The guitar processor offers a sturdy and beefy enclosure. The front panel houses a large 6,2” LCD display and an array of footswitches with illuminated labels, knobs, and a programmable expression/volume pedal.
The I/O covers all of the needs an electric guitar player might have: it has 2 expression inputs and a CV/expression output; external amp; guitar, aux, and mic inputs; XLR, 1/4”, and headphone outputs; 4 sends and returns; Variax input; MIDI input, output, and Thru; S/PDIF input and output; AES/EBU or L6 Link output; USB port.
The Helix offers 1024 preset locations that you can organize in 8 setlists containing 32 banks, each having 4 presets. Your preset can have 4 stereo paths, with each of those including 8 blocks of amps and effects.
To amplify your sound, you can rely on 41 modeled amps, 7 bass amps, 30 cabs, 16 mics, and 80 effects. The joystick makes it much easier to edit the sound, and touch-sensitive footswitches let you get to the parameter adjustment much faster before applying it to the sound.
The treadle and the footswitches can be completely adjusted to your liking with two operating modes: Preset and Stomp. The first mode chooses the preset while the second one turns the effect on and off.
- Good accuracy.
- Great for indie and alternative rock.
- Lower price.
- Might not suit heavy genres.
- Some users report windows 10 driver issues.
The best product is always the one that helps you with your needs. So, to make sure that you buy the best guitar processor for you, you need to figure out how you are going to use it.
Then, you have to make sure that everything about the product fits your use case. Here’s what you need to look out for:
- Size. You need to make sure that the processor has room for all the controls but is also compact enough to fit within your setup;
- Display. The display must be easy to see and read at all times and in any lighting condition. Seeing the display clearly will help you adjust your sound on the fly while playing live shows;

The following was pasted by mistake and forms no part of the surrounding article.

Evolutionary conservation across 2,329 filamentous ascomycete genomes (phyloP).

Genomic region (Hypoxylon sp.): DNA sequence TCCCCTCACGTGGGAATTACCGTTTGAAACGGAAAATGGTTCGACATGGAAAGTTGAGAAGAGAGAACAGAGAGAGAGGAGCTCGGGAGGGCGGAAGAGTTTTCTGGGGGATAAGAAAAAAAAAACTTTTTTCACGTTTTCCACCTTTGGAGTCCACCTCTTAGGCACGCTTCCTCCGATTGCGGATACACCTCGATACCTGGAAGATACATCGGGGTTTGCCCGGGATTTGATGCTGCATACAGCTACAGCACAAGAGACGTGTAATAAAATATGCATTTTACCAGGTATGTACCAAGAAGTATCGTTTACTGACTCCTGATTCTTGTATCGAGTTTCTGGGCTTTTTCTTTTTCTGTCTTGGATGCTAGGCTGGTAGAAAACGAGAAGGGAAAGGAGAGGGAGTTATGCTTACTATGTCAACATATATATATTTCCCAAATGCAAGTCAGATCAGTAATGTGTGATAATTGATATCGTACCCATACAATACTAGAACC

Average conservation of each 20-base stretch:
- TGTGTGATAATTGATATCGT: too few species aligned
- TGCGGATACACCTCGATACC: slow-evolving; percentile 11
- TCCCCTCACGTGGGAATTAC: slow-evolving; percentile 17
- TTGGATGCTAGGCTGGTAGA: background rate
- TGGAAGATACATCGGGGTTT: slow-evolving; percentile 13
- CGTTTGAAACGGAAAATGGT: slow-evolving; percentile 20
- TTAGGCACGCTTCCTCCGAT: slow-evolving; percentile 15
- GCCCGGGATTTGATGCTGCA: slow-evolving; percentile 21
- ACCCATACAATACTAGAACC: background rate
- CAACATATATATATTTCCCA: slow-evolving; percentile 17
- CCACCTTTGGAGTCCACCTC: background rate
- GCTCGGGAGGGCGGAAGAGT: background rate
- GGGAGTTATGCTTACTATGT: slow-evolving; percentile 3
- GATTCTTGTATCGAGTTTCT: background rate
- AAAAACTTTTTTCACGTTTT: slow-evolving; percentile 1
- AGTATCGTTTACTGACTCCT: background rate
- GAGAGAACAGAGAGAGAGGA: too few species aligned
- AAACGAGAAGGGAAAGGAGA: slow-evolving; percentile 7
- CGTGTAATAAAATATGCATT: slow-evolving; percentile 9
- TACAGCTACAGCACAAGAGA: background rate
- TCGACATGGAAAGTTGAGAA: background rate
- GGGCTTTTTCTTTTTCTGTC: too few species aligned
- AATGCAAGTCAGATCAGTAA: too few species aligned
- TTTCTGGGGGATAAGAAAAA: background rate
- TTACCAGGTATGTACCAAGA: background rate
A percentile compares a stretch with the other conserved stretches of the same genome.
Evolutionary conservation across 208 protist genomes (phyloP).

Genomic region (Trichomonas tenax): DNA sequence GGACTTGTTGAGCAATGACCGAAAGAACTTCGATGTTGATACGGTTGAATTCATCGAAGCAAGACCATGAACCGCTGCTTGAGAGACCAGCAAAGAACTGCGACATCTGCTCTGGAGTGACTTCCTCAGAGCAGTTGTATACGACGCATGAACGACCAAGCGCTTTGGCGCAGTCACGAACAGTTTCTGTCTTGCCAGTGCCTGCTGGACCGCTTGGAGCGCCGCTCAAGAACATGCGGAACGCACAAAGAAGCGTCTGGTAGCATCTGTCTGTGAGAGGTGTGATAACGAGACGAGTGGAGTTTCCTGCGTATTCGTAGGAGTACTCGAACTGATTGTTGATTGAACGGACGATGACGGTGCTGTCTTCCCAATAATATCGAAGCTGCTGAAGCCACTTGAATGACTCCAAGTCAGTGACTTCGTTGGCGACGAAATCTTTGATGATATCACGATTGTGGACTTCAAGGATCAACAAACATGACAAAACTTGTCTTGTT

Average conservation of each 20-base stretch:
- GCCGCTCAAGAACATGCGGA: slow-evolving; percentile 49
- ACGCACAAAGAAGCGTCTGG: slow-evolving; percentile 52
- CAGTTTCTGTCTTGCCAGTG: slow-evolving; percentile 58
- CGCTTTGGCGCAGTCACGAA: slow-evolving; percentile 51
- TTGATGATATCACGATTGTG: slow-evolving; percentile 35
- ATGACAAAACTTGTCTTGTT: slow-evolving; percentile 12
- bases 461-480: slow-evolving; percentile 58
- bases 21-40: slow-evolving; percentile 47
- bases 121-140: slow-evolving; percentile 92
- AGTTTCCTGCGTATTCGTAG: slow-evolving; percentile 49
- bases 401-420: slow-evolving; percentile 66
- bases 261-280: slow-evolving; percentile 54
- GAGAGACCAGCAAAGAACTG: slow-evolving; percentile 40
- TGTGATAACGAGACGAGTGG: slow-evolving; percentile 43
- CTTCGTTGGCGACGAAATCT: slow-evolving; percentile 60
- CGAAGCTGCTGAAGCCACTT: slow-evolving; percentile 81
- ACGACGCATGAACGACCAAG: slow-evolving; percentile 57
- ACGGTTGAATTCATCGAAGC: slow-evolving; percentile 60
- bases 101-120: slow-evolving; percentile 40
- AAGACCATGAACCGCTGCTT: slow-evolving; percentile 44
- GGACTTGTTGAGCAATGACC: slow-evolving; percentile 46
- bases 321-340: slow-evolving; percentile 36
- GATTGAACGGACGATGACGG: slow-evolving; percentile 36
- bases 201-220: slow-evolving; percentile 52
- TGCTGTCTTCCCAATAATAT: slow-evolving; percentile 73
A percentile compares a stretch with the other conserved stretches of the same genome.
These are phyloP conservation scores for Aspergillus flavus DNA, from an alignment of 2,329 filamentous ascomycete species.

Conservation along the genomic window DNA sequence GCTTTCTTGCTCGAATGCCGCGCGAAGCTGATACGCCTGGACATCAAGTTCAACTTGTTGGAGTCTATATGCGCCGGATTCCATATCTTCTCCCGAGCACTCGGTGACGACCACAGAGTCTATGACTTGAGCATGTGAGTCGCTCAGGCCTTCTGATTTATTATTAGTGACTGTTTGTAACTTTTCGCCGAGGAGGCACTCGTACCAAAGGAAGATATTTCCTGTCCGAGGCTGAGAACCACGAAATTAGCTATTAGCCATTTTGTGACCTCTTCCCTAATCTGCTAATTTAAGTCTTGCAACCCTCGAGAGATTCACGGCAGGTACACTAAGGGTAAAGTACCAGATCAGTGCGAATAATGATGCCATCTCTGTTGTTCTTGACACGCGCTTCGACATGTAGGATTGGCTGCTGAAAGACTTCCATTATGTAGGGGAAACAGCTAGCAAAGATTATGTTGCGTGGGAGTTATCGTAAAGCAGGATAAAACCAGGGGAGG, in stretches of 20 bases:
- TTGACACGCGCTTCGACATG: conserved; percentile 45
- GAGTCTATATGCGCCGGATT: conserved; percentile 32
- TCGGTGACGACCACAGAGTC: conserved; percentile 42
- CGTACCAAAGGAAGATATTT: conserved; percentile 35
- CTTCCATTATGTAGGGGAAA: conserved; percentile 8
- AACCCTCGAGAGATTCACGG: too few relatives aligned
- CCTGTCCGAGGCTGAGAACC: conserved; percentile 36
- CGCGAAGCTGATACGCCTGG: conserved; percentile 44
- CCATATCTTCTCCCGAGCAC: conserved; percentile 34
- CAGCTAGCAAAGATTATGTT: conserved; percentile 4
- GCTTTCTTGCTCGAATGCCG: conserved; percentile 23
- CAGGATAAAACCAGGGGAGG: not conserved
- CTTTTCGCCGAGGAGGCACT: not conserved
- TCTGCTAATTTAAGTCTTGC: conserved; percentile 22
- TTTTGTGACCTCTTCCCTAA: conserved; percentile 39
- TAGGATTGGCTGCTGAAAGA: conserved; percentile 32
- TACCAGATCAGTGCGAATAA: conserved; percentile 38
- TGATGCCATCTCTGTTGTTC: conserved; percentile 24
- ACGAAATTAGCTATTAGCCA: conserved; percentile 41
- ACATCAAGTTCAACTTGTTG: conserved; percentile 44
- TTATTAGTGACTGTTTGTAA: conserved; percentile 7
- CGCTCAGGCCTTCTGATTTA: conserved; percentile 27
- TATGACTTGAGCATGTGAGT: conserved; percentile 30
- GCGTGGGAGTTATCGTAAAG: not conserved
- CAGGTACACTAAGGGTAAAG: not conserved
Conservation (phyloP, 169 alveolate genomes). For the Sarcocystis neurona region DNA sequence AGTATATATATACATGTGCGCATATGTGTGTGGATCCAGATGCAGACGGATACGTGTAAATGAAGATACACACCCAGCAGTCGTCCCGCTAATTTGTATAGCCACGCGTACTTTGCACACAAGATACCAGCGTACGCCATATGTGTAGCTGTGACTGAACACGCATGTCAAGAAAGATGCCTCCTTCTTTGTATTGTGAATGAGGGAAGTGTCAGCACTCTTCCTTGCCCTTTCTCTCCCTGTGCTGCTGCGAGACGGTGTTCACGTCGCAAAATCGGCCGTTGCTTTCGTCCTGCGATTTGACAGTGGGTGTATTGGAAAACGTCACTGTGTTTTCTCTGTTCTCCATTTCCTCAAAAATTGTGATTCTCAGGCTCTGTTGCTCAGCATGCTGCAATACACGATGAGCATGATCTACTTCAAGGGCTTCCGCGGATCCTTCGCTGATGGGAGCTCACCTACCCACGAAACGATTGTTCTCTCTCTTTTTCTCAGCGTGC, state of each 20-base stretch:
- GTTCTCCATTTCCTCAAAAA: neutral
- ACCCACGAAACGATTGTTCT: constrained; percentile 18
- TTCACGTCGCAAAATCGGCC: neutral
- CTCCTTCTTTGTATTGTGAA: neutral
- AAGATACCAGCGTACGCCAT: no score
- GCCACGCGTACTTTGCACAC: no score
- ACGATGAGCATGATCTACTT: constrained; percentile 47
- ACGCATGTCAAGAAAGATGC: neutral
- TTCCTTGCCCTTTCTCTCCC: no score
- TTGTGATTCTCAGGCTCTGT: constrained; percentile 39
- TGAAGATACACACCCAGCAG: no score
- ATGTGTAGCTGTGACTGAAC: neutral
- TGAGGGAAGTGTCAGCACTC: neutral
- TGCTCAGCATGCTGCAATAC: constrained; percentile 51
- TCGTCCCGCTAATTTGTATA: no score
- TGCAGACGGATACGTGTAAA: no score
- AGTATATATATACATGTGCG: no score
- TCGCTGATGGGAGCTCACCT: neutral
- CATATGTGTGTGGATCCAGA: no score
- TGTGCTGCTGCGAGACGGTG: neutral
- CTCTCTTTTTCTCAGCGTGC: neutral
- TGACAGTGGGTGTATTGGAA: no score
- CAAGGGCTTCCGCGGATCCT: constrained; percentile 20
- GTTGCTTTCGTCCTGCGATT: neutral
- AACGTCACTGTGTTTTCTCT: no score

- Controls. The ability to tweak the sound to your liking is the essential part of a good guitar processor. Check if the product of your choice has everything you need in terms of amps, bass amps, cabs, and effects;
- Sound quality. If you can, go to the physical store and request a demo of the processor. You need to make sure that you like the sound of the processor before you buy it. If you can’t do that, try to search for demos on YouTube;
- Connection capabilities. In order to get the processor working with your setup, you need to check if it has everything you need to connect it to different devices: USB ports, guitar and mic inputs, a headphone output, MIDI inputs/outputs, and so on.
Well, here you have it. Those two guitar processors are some of the best the market has to offer, so you can’t really go wrong with either of those on the surface level.
What really matters here is the details and the scenarios in which you are going to use your future guitar processor.
If you are looking for more sound versatility, FM9 will be a great fit. It offers a great number of sound effects and a ton of tone control.
For those in favor of a more focused approach, Helix Line 6 has all bases covered. It is great for playing alternative and indie songs and offers good sound quality.back to menu ↑
A fully-featured software FM9-EDIT is included with a device completely for free.
Yes, everything that you plug into the device will have the same effects.